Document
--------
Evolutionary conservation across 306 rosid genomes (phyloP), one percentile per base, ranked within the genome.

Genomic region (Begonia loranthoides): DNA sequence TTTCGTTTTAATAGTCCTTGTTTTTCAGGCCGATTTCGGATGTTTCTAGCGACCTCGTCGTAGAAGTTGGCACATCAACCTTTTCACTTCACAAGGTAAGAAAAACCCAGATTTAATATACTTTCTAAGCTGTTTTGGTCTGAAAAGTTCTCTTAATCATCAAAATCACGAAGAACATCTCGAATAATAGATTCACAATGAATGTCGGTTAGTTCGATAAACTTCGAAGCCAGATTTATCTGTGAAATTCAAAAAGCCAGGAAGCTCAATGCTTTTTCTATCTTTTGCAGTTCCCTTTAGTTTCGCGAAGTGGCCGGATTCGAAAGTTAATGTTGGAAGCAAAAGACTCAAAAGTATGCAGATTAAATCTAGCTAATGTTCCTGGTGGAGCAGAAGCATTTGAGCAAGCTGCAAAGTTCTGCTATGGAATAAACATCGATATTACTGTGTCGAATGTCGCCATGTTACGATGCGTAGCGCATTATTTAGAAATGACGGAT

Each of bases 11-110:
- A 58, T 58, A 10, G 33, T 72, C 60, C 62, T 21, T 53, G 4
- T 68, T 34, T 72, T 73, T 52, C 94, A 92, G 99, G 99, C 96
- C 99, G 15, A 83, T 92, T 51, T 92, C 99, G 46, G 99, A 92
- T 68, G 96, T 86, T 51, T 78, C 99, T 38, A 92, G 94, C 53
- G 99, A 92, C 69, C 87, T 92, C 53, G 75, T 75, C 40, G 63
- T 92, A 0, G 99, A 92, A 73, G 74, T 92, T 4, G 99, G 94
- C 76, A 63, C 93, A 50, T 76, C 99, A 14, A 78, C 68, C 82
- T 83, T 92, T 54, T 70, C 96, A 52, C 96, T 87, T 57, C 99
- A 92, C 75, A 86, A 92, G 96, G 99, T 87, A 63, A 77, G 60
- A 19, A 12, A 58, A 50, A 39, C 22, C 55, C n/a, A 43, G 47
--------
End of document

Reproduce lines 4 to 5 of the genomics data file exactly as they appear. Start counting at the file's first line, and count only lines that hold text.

- A 58, T 58, A 10, G 33, T 72, C 60, C 62, T 21, T 53, G 4
- T 68, T 34, T 72, T 73, T 52, C 94, A 92, G 99, G 99, C 96